Does the browser have a future?
This was the question meant to help the attendees wake up and get into the conference mood. Tim Bray, father of XML and uncle of search engines, helped us realize where we are today when it comes to the web, from a client’s perspective. We have HTML which is an okay way of expressing the structure of your data, we have CSS to style and prettify that data (however, one can argue that CSS is broken), aaand we have the mighty DOM that we can operate with. Given the fact that most websites today use JQuery for DOM operations is a strong indicator that the DOM API is broken. These technologies might be a bit broken, but we developed several abstractions (jquery, less, coffescript) that we put on top them, so that we make the pain easier to bare.
To cut the rambling away, and just answer the question, yes, the browser does have a future, why?
- the internet is free in the browser – there is no corporate behind it (as a counter example, you can take the world of mobile apps, where you have vendor censorship and royalties);
- everybody runs the same version of your code – developers have one codebase, and not one for each OS.
- even though there is an increase in mobile apps, lots of them are not native, but use a webview to display their contents
Martin Fowler and Dave Thomas, one of the 17 signers of the Agile Manifesto, are giving us a review on why the agile manifesto was created. Oversimplifying the whole thing, I believe you can summarise it as: embrace change and trust your developers by letting them do their job. They will self-optimize, they will evolve as a team, and by their nature, they will remove any friction (aka company process/policy) that stands between them and making their users happy.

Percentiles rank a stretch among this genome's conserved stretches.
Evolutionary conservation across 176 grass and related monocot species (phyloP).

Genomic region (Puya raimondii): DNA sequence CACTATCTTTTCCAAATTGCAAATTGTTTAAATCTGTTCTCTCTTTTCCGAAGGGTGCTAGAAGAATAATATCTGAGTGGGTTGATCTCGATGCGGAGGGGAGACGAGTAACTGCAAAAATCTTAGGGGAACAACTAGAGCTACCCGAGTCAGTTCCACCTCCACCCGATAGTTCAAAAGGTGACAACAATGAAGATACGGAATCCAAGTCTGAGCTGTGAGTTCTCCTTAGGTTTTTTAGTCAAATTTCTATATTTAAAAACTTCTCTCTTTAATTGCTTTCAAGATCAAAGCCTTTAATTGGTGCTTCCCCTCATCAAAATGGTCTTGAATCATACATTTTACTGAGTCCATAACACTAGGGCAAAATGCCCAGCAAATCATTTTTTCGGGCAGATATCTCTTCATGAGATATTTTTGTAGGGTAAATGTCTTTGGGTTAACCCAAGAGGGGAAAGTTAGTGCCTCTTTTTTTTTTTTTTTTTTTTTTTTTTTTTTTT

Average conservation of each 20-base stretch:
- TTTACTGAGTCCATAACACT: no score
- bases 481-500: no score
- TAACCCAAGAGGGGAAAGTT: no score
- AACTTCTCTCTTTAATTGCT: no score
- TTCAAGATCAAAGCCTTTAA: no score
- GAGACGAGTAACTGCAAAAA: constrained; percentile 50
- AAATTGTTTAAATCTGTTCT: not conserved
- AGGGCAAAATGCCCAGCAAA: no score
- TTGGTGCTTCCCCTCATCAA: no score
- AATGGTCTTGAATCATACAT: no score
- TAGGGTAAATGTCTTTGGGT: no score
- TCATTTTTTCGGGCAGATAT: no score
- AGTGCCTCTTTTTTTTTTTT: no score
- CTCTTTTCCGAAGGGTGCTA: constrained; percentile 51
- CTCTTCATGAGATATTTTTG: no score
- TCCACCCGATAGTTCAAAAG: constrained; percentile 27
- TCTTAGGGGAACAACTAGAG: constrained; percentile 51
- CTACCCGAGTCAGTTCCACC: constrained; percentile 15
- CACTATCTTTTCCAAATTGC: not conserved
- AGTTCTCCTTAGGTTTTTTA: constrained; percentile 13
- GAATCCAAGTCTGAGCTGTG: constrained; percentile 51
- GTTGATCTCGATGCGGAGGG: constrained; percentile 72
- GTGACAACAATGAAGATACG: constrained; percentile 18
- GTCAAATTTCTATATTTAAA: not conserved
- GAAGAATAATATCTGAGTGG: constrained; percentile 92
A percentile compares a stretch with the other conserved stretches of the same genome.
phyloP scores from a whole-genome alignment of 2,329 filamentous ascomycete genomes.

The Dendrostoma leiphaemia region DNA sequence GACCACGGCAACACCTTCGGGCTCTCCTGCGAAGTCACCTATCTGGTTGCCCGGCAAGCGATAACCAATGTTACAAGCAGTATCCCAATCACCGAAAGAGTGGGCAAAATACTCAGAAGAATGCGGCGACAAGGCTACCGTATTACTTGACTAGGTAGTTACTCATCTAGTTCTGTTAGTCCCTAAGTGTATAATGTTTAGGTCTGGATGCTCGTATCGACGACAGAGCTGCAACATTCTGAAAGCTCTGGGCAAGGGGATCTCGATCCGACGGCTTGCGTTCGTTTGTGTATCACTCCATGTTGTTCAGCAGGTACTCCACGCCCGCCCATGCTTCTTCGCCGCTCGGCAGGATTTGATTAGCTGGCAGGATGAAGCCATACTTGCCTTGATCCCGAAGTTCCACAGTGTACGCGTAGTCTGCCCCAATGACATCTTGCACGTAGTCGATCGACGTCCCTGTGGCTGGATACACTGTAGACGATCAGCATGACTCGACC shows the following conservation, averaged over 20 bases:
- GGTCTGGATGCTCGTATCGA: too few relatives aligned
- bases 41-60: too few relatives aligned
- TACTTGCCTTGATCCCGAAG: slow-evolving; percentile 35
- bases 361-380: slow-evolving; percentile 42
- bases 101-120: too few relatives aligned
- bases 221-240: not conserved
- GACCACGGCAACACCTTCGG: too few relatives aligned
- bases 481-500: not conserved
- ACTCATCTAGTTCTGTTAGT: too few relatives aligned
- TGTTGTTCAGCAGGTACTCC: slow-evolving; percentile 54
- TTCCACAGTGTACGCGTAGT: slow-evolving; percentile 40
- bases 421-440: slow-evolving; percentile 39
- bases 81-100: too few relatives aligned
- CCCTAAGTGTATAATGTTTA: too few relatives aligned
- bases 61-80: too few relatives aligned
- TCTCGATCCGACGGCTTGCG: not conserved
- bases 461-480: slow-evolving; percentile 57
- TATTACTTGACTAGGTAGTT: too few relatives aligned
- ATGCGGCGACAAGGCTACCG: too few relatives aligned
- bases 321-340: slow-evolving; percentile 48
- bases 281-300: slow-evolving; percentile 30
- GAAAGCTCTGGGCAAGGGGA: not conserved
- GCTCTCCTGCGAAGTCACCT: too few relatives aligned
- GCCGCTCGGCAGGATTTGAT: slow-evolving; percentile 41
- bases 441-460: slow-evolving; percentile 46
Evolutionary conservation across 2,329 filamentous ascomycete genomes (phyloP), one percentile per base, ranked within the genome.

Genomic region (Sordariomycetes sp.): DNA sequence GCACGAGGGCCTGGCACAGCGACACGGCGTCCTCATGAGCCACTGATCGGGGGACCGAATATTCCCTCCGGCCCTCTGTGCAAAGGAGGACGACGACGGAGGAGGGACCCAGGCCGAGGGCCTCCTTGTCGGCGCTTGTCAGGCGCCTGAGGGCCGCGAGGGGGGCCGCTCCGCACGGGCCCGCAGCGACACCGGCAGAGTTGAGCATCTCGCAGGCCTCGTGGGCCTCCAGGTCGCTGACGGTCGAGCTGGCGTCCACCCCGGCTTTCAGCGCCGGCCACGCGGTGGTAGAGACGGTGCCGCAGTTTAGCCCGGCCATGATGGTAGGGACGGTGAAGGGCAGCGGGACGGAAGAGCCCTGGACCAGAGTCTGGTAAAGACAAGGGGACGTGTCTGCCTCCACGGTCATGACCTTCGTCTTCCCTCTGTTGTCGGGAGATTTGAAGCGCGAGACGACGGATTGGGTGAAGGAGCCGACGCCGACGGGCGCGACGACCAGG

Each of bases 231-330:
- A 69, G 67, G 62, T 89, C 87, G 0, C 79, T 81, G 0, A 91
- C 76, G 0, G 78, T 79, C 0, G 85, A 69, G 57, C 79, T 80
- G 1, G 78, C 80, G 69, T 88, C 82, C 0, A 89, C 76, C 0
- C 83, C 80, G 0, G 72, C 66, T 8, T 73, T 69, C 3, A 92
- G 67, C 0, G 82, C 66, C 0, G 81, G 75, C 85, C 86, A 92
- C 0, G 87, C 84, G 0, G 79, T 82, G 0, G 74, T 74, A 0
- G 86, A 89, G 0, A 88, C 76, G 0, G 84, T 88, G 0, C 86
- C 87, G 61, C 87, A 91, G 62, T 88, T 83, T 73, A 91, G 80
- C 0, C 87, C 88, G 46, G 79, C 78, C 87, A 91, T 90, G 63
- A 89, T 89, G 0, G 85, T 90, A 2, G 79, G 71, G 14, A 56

But nobody is stupid enough to do this, you can’t just trust your developers, you need a serious management stack to control them. However, this does not mean that you can’t be “agile”. SAFE to the rescue!
SAFE – Shitty Agile For Enterprises
Some smart people figured out that you can sell agile, so they converted agile from being a simple set of guidelines, into a whole process, and alongside they brought in some keywords like sprint, kanban, etc just to make everything more confusing and make you feel helpless, this way you need their services to properly understand agile. This is how certifications like Agile and Scrum Master came to life. Dave Thomas, signer of the Agile Manifesto, rightfully believes that a Scrum Master certification is worth absolutely nothing. Paying around 1000 dollars and spending two days does not make you agile, and a company is not agile if all its employees are agile master certificated. However, this is the general belief these days, and lots of companies invest serious amounts of money in “agile-izing” themselves, but don’t change their internal processes and workflows to become agile.
So far, the day was a great success, the conference is well organised, the food was delicious, and there are plenty activities you can undertake between the presentations.